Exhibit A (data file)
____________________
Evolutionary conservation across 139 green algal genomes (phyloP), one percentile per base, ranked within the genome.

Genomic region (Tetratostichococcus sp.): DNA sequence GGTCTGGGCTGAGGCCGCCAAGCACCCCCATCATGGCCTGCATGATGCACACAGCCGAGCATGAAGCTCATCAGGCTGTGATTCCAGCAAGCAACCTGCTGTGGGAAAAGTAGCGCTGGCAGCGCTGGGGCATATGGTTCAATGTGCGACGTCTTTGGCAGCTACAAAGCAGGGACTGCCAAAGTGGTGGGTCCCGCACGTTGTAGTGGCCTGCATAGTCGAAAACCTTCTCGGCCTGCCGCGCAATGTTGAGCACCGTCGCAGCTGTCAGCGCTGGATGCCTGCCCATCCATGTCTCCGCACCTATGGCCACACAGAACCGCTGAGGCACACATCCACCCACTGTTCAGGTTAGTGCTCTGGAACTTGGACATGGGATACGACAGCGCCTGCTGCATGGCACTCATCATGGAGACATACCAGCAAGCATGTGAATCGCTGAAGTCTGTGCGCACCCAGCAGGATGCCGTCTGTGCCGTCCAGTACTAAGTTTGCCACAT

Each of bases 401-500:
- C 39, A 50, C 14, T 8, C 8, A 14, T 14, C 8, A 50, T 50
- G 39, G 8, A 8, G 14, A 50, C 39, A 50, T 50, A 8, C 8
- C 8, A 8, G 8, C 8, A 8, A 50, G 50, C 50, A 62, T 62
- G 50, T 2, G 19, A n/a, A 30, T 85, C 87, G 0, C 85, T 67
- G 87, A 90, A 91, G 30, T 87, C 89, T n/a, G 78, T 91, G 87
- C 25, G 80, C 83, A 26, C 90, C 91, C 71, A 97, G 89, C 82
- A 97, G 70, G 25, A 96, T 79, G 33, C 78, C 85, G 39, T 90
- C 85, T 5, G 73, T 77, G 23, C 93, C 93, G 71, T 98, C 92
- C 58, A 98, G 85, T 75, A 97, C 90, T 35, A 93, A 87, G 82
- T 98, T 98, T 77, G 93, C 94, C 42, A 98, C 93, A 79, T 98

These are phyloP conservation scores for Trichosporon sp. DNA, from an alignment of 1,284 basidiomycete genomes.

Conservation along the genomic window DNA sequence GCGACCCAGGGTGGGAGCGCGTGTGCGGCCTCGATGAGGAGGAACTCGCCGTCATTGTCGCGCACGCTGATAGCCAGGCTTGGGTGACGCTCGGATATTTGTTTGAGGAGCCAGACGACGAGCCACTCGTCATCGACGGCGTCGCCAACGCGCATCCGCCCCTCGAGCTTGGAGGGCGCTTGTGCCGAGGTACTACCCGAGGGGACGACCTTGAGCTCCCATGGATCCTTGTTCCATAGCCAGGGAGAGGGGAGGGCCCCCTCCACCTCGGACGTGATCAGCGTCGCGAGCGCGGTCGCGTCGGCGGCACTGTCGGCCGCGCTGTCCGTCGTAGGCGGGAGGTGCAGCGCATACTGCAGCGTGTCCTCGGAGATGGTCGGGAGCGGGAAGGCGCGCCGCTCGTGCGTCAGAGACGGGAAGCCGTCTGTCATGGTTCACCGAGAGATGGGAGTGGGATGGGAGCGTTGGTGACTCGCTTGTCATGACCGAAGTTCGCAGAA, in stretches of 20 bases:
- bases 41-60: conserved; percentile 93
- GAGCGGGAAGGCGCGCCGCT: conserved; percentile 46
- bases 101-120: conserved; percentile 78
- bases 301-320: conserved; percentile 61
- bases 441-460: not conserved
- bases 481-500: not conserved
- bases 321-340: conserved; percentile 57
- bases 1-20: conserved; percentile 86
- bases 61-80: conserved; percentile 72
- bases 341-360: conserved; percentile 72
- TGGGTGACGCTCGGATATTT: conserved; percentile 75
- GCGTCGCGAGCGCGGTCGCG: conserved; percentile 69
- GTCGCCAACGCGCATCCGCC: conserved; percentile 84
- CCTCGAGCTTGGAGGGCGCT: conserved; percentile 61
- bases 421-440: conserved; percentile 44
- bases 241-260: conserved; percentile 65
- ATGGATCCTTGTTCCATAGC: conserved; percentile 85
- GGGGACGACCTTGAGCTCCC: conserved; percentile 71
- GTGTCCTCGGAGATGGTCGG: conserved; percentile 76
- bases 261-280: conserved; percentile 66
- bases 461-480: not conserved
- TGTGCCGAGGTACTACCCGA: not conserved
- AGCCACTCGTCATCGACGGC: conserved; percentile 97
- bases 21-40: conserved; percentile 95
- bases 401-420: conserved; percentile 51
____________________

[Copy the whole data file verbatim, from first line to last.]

Evolutionary conservation across 139 green algal genomes (phyloP), one percentile per base, ranked within the genome.

Genomic region (Tetratostichococcus sp.): DNA sequence GGTCTGGGCTGAGGCCGCCAAGCACCCCCATCATGGCCTGCATGATGCACACAGCCGAGCATGAAGCTCATCAGGCTGTGATTCCAGCAAGCAACCTGCTGTGGGAAAAGTAGCGCTGGCAGCGCTGGGGCATATGGTTCAATGTGCGACGTCTTTGGCAGCTACAAAGCAGGGACTGCCAAAGTGGTGGGTCCCGCACGTTGTAGTGGCCTGCATAGTCGAAAACCTTCTCGGCCTGCCGCGCAATGTTGAGCACCGTCGCAGCTGTCAGCGCTGGATGCCTGCCCATCCATGTCTCCGCACCTATGGCCACACAGAACCGCTGAGGCACACATCCACCCACTGTTCAGGTTAGTGCTCTGGAACTTGGACATGGGATACGACAGCGCCTGCTGCATGGCACTCATCATGGAGACATACCAGCAAGCATGTGAATCGCTGAAGTCTGTGCGCACCCAGCAGGATGCCGTCTGTGCCGTCCAGTACTAAGTTTGCCACAT

Each of bases 401-500:
- C 39, A 50, C 14, T 8, C 8, A 14, T 14, C 8, A 50, T 50
- G 39, G 8, A 8, G 14, A 50, C 39, A 50, T 50, A 8, C 8
- C 8, A 8, G 8, C 8, A 8, A 50, G 50, C 50, A 62, T 62
- G 50, T 2, G 19, A n/a, A 30, T 85, C 87, G 0, C 85, T 67
- G 87, A 90, A 91, G 30, T 87, C 89, T n/a, G 78, T 91, G 87
- C 25, G 80, C 83, A 26, C 90, C 91, C 71, A 97, G 89, C 82
- A 97, G 70, G 25, A 96, T 79, G 33, C 78, C 85, G 39, T 90
- C 85, T 5, G 73, T 77, G 23, C 93, C 93, G 71, T 98, C 92
- C 58, A 98, G 85, T 75, A 97, C 90, T 35, A 93, A 87, G 82
- T 98, T 98, T 77, G 93, C 94, C 42, A 98, C 93, A 79, T 98

These are phyloP conservation scores for Trichosporon sp. DNA, from an alignment of 1,284 basidiomycete genomes.

Conservation along the genomic window DNA sequence GCGACCCAGGGTGGGAGCGCGTGTGCGGCCTCGATGAGGAGGAACTCGCCGTCATTGTCGCGCACGCTGATAGCCAGGCTTGGGTGACGCTCGGATATTTGTTTGAGGAGCCAGACGACGAGCCACTCGTCATCGACGGCGTCGCCAACGCGCATCCGCCCCTCGAGCTTGGAGGGCGCTTGTGCCGAGGTACTACCCGAGGGGACGACCTTGAGCTCCCATGGATCCTTGTTCCATAGCCAGGGAGAGGGGAGGGCCCCCTCCACCTCGGACGTGATCAGCGTCGCGAGCGCGGTCGCGTCGGCGGCACTGTCGGCCGCGCTGTCCGTCGTAGGCGGGAGGTGCAGCGCATACTGCAGCGTGTCCTCGGAGATGGTCGGGAGCGGGAAGGCGCGCCGCTCGTGCGTCAGAGACGGGAAGCCGTCTGTCATGGTTCACCGAGAGATGGGAGTGGGATGGGAGCGTTGGTGACTCGCTTGTCATGACCGAAGTTCGCAGAA, in stretches of 20 bases:
- bases 41-60: conserved; percentile 93
- GAGCGGGAAGGCGCGCCGCT: conserved; percentile 46
- bases 101-120: conserved; percentile 78
- bases 301-320: conserved; percentile 61
- bases 441-460: not conserved
- bases 481-500: not conserved
- bases 321-340: conserved; percentile 57
- bases 1-20: conserved; percentile 86
- bases 61-80: conserved; percentile 72
- bases 341-360: conserved; percentile 72
- TGGGTGACGCTCGGATATTT: conserved; percentile 75
- GCGTCGCGAGCGCGGTCGCG: conserved; percentile 69
- GTCGCCAACGCGCATCCGCC: conserved; percentile 84
- CCTCGAGCTTGGAGGGCGCT: conserved; percentile 61
- bases 421-440: conserved; percentile 44
- bases 241-260: conserved; percentile 65
- ATGGATCCTTGTTCCATAGC: conserved; percentile 85
- GGGGACGACCTTGAGCTCCC: conserved; percentile 71
- GTGTCCTCGGAGATGGTCGG: conserved; percentile 76
- bases 261-280: conserved; percentile 66
- bases 461-480: not conserved
- TGTGCCGAGGTACTACCCGA: not conserved
- AGCCACTCGTCATCGACGGC: conserved; percentile 97
- bases 21-40: conserved; percentile 95
- bases 401-420: conserved; percentile 51